Hi there :-)
That being said, and in addition to Steve`s extensive analysis, I`ll
say that I didn`t like the site at all. Primarily for two reasons:
Flash!, and almost complete lack of any kind of persuasive sales
Yes, you have some words. But because they`re in the Flash! slide show,
they go by so fast, I have no idea what you said. Okay...not THAT
fast...and they do stay there, but with things fading in, fading out,
this and that...I just didn`t "see" anything.
I know enough people involved in planning weddings to understand that
the one thing they don`t have is a lot of time and patience. They`re
swamped, have a million details they`re trying to organize, and if
they`re not using a professional wedding planner, they`re overwhelmed.
You, like EVERYONE on the Web, have about 4 seconds to persuade me to
read more of your site. Your splash page (which has become sort of an
obsolete way of doing things) has an astoundingly beautiful image! Then
it just goes away.
When I started looking at the high-speed slide show, I didn`t see the
"off" button for the music right away. I have a 19" LCD panel, high
resolution, and I had to scroll to see it. Then, I only knew to look
for it because you`d said it was there in the above post.
The images went by so fast I couldn`t really take time to look at them,
see their beauty, and *feel* to myself, "Wow!...that`s the kind of
thing I`d love to see in our wedding!"
Setting aside that I had no time to enjoy the site, there was nothing
for me to read, nothing that tells me immediately what you`re
offering---other than pictures---and nothing to catch my intellectual
interest. You have nothing connecting your photography with the idea of
"Buy my services and I`ll produce your wedding in images."
So bascially, it`s a copywriting issue. I`ve seen the same mistake in
other photography sites, where the initial approach is to show
photographs. Unfortunately, that`s not part of the *business* of
photography. There are millions of photographers in the world, most of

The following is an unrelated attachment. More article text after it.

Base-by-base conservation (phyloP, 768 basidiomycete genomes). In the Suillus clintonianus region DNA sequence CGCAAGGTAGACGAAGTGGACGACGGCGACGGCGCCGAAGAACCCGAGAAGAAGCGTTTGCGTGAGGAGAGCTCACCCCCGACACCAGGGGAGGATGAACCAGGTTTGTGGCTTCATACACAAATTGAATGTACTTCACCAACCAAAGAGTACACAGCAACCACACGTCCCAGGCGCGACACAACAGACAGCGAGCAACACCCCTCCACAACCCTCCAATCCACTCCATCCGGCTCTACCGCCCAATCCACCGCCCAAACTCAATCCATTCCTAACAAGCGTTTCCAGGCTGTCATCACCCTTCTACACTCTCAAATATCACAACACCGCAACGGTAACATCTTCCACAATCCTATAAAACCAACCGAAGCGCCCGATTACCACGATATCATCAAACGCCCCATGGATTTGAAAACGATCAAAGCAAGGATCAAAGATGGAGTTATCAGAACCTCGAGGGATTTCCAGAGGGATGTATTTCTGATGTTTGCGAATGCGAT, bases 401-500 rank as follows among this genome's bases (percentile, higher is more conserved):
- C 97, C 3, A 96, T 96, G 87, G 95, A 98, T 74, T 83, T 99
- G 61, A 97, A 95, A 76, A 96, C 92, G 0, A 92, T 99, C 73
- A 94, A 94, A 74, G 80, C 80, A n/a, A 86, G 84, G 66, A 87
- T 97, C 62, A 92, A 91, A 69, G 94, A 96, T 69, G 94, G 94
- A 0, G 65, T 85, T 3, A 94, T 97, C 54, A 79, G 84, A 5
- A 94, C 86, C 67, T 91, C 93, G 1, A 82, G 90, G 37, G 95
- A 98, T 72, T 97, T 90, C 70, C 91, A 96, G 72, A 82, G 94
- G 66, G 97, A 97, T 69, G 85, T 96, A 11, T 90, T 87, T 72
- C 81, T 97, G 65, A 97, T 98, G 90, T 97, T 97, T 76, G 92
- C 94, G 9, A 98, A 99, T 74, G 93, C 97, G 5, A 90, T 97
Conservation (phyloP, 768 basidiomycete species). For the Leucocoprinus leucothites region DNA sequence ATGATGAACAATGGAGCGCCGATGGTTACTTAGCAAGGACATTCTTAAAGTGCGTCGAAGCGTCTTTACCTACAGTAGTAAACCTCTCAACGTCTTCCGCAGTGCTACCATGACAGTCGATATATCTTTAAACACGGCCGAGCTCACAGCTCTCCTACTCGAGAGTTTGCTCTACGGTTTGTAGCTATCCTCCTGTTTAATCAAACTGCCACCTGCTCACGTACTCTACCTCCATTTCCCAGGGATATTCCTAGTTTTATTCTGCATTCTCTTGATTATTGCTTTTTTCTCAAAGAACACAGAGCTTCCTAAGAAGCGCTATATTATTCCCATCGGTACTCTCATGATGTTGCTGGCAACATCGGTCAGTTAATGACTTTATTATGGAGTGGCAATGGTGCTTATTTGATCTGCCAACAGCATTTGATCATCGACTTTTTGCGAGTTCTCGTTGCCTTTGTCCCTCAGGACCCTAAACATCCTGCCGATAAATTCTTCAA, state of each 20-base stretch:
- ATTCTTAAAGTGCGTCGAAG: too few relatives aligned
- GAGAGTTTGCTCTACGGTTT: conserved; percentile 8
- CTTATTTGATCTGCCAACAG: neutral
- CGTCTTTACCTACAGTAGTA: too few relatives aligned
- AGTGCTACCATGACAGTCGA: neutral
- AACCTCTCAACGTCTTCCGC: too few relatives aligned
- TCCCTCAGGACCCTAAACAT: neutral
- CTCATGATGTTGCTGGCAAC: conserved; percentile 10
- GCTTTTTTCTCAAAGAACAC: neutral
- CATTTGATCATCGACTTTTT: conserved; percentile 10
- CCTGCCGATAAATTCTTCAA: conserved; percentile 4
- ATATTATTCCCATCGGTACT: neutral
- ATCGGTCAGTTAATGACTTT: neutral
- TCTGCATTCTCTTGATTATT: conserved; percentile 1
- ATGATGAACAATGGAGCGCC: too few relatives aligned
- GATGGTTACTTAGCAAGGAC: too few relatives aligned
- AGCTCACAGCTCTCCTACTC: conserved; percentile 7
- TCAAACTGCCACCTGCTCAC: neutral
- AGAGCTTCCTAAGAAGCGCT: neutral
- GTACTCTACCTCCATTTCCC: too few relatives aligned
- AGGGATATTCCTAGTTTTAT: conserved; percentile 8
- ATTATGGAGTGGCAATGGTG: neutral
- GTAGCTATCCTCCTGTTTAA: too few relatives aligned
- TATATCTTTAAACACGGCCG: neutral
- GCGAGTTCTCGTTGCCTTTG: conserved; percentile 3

them amateur, all of them believing they`re "as good as" the best
photojournalist on the planet.
Why should I choose you?
That`s the key to the business side of things. I`ll assume you`re a
great photographer, and some of your images are excellent as
attractions. That`ll get me to the site.....for 4 seconds. I`ll also
want to *later* check out your portfolio, but it`d be nice to see
elegant and tasteful examples sprinkled throughout the content and
But ultimately, I want to "talk with you." I want to hear you tell me
why you`re a great addition to the wedding event. I don`t want bragging
and hype, I`d just like to know that when it`s all said and done, I`ll
have a fabulous memory book of the most important day. See?
How would I make it better? I`d spend some time looking at the layouts
in news magazines with real longevity, which also focus on
photojournalism. I`m thinking of People, Newsweek, Forbes, Business
Week, Vogue, other fashion magazines, and so forth.
Look at the way they have headlines, pull quotes, font pathways, and
how they use images to illustrate the content and to guide the reader`s
eye to where they want those eyes to focus. If you must use Flash! you
can create some glitz and shine, but I don`t see the point. You can
just as easily do it in something search engines can read as well.
People "notice" photographs and images before everything else, but they
"see" headlines first. Those headines transmit information that`s
specific, where images transmit feelings. You can use the images to
immediately get me feeling interested, but unless you focus that
feeling into something I can remember, think about, and act upon, I`ll
click away feeling good....but shopping elsewhere.